As the renewed prisoner hunger strike enters its second week, the federal receiver’s office reports that at least 12,000 prisoners were participating during the first week. Family members of striking SHU prisoners reported that their visits this weekend were denied by the California Department of Corrections and Rehabilitation, which is threatening participants with disciplinary action and banning two lawyers who represent the strikers. “Historically, prison officials have used extreme measures, including physical violence to break strikes,” says Dorsey Nunn, a member of the mediation team working on behalf of the strikers.
October 4, 2011
It’s become standard procedure for real estate companies and their eviction attorneys to “move quickly to take the homes from these homeowners, harassing and scaring them, using guerrilla tactics like threatening to get the sheriff to remove them in four hours. But if we all stay together,” Delia Aguilar, an organizer with the Bay Area Moratorium (BAM), said, “we can defeat them and keep our homes.”
September 2, 2011
With the current wave of uprisings across England … and the insurgence of flash mobs across the United States … it is appropriate to call on the history of rebellions by our people. As Dr. Martin Luther King Jr. once stated, riot is the language of the unheard; and so it comes as no surprise that the language of our underclass is of the same dialect that it has been for decades and even centuries …
August 24, 2011
In justification of BART’s shutdown of mobile phone service on Aug. 11, the agency began to disingenuously claim that demonstrations against BART’s police brutality were a threat to passenger safety, even though no one has ever been hurt during a BART protest.
August 18, 2011
In the aftermath of Oscar Grant’s murder in 2009, directors of the Bay Area Rapid Transit district announced they would turn over the agency’s internal affairs probe to what they called an “independent, third-party law firm.”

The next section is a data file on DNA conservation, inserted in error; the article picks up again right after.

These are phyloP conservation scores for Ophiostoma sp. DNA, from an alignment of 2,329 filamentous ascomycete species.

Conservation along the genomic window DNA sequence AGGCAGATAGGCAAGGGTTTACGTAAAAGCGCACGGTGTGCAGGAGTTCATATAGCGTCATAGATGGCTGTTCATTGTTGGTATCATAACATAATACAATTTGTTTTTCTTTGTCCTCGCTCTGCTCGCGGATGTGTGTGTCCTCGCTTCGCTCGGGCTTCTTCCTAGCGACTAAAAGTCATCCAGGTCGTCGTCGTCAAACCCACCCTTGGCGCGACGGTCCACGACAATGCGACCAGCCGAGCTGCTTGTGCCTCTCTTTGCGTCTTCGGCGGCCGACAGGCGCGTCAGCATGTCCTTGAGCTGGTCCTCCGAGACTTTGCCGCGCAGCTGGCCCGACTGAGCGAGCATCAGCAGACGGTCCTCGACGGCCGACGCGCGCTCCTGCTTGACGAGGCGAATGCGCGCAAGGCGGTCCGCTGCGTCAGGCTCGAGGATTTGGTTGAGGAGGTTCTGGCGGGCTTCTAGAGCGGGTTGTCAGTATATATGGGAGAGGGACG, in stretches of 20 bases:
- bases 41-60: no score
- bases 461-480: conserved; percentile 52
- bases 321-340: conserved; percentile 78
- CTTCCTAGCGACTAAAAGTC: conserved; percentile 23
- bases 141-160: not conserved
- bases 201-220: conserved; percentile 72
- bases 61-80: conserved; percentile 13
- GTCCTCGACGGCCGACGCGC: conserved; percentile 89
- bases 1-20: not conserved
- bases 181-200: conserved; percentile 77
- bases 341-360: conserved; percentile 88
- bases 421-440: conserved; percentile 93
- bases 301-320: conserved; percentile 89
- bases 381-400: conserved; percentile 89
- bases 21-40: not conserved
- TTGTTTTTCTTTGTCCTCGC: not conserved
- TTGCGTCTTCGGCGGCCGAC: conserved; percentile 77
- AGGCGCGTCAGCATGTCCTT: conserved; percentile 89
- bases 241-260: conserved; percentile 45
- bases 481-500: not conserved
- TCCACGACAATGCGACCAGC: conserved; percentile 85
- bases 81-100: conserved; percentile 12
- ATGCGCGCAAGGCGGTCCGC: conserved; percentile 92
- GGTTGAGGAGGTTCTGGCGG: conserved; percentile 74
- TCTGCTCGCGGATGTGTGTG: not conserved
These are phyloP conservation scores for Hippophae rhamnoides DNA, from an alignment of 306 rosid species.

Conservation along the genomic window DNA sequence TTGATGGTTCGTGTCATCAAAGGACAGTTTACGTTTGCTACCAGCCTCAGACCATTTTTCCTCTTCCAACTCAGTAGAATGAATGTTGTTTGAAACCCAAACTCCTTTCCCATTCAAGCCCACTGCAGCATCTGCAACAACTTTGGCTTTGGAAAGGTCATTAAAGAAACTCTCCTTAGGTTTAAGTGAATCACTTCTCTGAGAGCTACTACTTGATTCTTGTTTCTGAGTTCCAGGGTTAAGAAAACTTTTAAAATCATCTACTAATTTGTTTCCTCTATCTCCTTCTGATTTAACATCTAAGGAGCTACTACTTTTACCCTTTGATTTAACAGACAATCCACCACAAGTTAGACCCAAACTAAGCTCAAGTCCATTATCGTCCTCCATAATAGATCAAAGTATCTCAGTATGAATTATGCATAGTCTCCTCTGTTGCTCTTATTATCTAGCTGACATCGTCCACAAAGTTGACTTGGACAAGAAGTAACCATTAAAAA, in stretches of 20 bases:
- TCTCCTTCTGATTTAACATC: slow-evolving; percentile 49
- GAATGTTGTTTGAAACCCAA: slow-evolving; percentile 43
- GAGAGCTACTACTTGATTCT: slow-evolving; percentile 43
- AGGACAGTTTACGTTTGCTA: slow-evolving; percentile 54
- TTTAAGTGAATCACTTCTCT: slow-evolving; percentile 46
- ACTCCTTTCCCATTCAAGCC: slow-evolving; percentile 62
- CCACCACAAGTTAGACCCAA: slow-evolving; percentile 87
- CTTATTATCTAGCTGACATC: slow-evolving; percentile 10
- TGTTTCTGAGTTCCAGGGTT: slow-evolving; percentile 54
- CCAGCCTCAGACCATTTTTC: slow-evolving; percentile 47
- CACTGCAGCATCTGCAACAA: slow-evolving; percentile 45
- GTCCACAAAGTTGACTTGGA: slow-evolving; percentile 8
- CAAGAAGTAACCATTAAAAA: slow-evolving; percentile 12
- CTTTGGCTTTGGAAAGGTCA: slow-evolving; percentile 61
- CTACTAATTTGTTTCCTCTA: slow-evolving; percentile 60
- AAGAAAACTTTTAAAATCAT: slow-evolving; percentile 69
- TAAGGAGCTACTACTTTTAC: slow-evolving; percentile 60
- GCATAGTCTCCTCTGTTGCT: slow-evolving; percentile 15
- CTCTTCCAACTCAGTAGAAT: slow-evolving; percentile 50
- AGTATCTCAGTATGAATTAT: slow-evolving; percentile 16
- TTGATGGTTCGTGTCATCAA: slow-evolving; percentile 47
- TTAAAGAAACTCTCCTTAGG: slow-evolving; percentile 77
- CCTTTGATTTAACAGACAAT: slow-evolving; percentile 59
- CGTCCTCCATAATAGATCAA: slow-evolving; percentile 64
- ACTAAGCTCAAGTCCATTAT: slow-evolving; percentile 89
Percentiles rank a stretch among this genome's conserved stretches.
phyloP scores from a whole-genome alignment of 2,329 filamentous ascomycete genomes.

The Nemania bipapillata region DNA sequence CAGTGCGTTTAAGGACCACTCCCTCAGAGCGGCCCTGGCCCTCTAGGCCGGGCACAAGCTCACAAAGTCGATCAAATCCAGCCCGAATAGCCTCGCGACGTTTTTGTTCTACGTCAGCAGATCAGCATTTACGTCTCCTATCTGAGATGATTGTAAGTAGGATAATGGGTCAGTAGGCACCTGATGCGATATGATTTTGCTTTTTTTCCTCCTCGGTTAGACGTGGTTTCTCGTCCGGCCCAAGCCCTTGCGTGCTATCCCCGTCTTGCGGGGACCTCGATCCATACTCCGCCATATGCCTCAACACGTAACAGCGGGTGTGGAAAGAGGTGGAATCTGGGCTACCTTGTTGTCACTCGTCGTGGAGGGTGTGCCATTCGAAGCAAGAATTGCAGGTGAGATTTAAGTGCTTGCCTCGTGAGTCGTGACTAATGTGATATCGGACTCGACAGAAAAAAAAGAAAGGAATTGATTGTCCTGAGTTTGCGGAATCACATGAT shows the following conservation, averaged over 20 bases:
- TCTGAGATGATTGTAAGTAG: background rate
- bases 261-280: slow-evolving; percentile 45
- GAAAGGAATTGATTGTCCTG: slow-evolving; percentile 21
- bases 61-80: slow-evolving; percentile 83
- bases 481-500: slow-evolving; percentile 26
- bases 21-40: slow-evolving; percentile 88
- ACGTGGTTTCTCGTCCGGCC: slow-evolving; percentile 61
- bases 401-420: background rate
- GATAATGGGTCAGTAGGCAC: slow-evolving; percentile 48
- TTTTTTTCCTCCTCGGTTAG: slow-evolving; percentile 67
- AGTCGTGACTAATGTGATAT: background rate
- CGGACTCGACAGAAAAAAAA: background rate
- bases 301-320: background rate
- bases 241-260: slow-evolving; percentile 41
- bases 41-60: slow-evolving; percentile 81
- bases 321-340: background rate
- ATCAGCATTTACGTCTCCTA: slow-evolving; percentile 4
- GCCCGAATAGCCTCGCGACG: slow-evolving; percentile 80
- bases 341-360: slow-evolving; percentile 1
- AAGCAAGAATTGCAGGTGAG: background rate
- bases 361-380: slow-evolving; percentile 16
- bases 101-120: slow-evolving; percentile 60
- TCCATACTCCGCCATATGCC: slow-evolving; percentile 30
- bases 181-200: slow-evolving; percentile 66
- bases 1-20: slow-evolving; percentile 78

August 18, 2011
Glen Cove was a large village and ceremonial grounds that was used by many different tribes throughout the Bay Area. This area has been deemed, declared and even federally recognized as sacred to indigenous peoples. Many Natives alive today have ties to ancestors buried there.
July 29, 2011
Generally, what happened to Harding happens in colonized spaces to colonized subjects, from Hunters Point to Baghdad. The victims are people of color. Five centuries of colonially-constructed rationales have served the purpose of minimizing the value of racialized subjects.
July 29, 2011
What is that feeling of sickness grumbling deep in my abdomen? Did I drink too much coffee? Is the caffeine inducing some nervous, sea-sickness-like feeling? No, that’s not it. It’s the fear. These people have gotten to me; scared the living wits out of me.
July 15, 2011
On July 3, 2011, at 9:45 p.m., a 45-year-old scruffy looking man of European descent — only identified eight days later through his driver’s license picture as Charles Blair Hill, described ad nauseam by the corporate press as a “wobbly drunk” and a “crazy hippy” — met a violent fate on a San Francisco Civic Center BART platform at the hands of two BART thugs in blue, one white and one Asian.
June 23, 2011
Paramedic Sean Gillis, an instructor and supervisor at the Oakland Fire Department, filed suit on Friday against the OFD, alleging that the OFD mistreated Oscar Grant in its response to Grant’s 911 calls on Jan. 1, 2009, destroyed all evidence of the mistreatment, ordered Gillis to stop his investigation and are retaliating against him.
June 20, 2011
Rico Pabón is one of the most talented, versatile, dedicated and well-informed artists that I know on the West Coast. At home in the studio or on the stage, the Afro-Puerto Rican bilingual musician known as Rico Pabón is a man of many genres. Although hip hop is the music of his generation, he is just as comfortable singing traditional Afro-Carribbean tunes with a live band.